Does Wood Split Easier When it’s Cold Outside?

Splitting firewood by hand – can it get any more “cool” than this?

In all seriousness though, some kind can become an absolute chore to deal with, essentially ruining the fun aspect of the process…

Particularly so that can be larger rounds, which only seem to be impenetrable to your efforts, no matter how many times you whack the maul at it.

Woodcutters come up with many thoughts and ideas to deal with the dilemmas which are so dear near their heart, and in this instance it revolves around doing the same thing, only in cold.

Yes it does, mostly

More often than not, it is easier to split firewood when it’s cold outside.

That being said, “cold” is a bit of a too general term here – what i mean by that in particular is below freezing temperatures.

The colder the better, really. I find wood splits even easier when it gets down to the teens and lower.

Why is that true

Well, we all heard that water expands when it freezes, right?

So in case of wood, the moisture inside does the exact same thing; this makes the fibers more rigid, hence the ease of splitting.

This theory of mine becomes even more apparent when working on the stringier stuff, like the elm.

It may be an absolute hell to deal with in the middle of the summer, but if you wait long enough until the real winter, you’ll be surprised to find it a ton easier to work with.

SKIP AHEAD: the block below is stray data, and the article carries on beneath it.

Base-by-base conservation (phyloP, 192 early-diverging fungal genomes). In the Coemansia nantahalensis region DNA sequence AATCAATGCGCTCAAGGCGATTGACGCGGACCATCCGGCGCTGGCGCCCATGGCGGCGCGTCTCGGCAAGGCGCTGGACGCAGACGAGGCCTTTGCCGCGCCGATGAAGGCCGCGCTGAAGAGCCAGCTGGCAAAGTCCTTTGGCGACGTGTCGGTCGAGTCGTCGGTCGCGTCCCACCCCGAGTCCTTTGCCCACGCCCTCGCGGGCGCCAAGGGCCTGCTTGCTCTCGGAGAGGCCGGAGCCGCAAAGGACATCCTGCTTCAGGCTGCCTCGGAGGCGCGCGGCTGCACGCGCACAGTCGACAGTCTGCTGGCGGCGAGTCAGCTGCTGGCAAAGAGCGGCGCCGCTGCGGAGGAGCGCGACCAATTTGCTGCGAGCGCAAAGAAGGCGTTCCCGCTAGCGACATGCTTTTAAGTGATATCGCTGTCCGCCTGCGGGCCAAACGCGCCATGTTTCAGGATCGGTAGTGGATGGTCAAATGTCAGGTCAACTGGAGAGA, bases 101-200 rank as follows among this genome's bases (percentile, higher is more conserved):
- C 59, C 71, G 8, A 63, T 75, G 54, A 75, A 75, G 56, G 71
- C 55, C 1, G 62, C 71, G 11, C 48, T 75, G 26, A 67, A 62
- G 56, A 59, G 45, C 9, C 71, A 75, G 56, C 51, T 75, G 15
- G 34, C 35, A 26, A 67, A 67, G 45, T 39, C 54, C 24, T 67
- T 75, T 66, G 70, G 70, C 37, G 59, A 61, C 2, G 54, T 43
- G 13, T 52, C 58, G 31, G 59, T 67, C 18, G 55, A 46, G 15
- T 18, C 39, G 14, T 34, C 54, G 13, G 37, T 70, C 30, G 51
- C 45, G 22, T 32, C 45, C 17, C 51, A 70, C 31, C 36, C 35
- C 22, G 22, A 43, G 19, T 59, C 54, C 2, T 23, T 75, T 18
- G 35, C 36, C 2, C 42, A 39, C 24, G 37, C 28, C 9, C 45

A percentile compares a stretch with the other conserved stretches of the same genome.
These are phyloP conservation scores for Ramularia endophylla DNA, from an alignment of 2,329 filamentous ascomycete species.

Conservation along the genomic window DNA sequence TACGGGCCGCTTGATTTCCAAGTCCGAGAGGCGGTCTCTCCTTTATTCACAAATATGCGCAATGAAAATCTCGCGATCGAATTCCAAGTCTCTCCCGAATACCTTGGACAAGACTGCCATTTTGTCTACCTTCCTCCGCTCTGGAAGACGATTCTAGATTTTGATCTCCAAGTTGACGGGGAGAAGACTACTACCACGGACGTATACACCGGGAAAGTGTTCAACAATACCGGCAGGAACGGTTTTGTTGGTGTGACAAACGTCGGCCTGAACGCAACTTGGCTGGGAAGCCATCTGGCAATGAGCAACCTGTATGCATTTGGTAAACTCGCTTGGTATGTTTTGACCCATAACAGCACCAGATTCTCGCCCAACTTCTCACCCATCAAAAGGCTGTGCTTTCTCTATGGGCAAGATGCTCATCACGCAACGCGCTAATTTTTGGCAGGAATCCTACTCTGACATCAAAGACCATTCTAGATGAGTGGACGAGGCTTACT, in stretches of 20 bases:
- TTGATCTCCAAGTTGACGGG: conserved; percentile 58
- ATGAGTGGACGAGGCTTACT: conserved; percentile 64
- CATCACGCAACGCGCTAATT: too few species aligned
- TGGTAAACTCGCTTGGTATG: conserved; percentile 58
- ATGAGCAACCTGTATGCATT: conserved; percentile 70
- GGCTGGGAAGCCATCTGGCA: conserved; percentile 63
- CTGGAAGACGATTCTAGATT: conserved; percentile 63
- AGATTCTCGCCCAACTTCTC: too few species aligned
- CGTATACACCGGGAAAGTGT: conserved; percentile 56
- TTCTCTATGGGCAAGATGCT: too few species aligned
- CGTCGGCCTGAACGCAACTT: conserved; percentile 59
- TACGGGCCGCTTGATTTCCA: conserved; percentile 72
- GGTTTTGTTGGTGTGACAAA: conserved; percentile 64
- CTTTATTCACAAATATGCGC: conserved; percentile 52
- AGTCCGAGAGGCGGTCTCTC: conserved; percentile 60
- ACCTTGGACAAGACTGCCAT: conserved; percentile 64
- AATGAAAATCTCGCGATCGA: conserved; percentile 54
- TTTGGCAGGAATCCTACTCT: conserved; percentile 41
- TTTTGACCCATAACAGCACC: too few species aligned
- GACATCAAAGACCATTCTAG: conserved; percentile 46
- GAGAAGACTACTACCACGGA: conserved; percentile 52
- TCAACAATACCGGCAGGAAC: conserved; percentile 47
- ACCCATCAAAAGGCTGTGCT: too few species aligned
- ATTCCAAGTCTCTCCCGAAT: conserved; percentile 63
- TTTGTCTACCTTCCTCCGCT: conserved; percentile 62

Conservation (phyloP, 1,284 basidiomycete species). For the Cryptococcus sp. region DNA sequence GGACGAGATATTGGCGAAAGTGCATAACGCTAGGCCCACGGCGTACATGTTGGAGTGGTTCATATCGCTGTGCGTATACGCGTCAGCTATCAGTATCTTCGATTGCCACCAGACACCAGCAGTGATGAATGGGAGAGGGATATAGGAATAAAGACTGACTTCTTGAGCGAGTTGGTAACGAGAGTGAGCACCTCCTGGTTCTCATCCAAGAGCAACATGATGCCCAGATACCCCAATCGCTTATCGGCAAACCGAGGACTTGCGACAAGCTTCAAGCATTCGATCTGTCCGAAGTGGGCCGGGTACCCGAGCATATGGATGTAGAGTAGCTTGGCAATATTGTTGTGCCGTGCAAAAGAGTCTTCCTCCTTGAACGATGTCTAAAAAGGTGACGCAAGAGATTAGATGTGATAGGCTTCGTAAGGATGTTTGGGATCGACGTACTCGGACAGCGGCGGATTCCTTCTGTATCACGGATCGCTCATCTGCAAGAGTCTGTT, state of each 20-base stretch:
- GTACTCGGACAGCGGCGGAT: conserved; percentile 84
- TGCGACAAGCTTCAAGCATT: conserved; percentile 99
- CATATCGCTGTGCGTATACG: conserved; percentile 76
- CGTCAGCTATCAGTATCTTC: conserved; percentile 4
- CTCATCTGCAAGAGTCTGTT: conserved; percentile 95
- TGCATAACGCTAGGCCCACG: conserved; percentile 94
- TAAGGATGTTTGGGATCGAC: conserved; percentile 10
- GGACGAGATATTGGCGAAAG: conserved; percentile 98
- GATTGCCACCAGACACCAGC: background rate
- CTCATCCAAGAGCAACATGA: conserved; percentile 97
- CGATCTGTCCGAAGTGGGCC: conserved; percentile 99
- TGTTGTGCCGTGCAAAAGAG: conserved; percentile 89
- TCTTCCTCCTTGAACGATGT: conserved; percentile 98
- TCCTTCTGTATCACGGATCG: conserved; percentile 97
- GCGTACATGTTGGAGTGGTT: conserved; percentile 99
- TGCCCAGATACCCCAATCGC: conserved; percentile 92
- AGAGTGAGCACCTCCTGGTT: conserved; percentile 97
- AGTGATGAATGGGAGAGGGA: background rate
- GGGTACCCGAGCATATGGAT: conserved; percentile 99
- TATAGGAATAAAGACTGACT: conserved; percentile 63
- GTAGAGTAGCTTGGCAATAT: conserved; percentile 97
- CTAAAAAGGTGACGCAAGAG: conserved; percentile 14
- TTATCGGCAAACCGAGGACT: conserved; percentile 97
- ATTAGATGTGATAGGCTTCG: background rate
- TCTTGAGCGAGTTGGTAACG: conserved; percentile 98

Seriously – it’ll feel like entirely different species of wood!

For best results, i really suggest waiting for the coldest weather possible. Don’t blame me that your kind of elm won’t get easy – you may need to wait longer for the wood to freeze up properly to the core.

What about my kind of wood?

Just that elm splits easier during those freezes, doesn’t mean the same will hold true for what you got.

Perhaps the oak you got is as easy as it’ll get in an area you live, regardless if it is spring or winter; waiting for the cold may also make it even harder to pop apart.

Sadly, it is hard for me to tell what exact tree species are better to be left off for the cold, as a lot has to do with the place it had grown in.

Let me tell you this – if you have time to postpone the process, sure, leave what you got for the cold. If you are behind the firewood preparation, try your best to deal with the wood right away.

A good quality hydraulic log splitter can deal with even the knottiest rounds, so there’s that.

Bonus reason why splitting in the cold is better

This is more of a personal opinion than anything, but man, isn’t it so much more comfortable to work up a sweat when it is chilly outside?

No bugs, no blinding sunshine – just you, your tool and the rounds. It can’t get any better!

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  1. Thanks, Julius. I love your article. Useful information. Also, I can relate to the fun you have in the winter—no ticks, no sweat! (Thanks to the Man seated on a throne up above!)

  2. It’s minus 27 today, and I was having a tough time with my seasoned firewood only a week ago. Today it flies apart so easily it’s almost comical. I feel like I’m splitting balsa wood.

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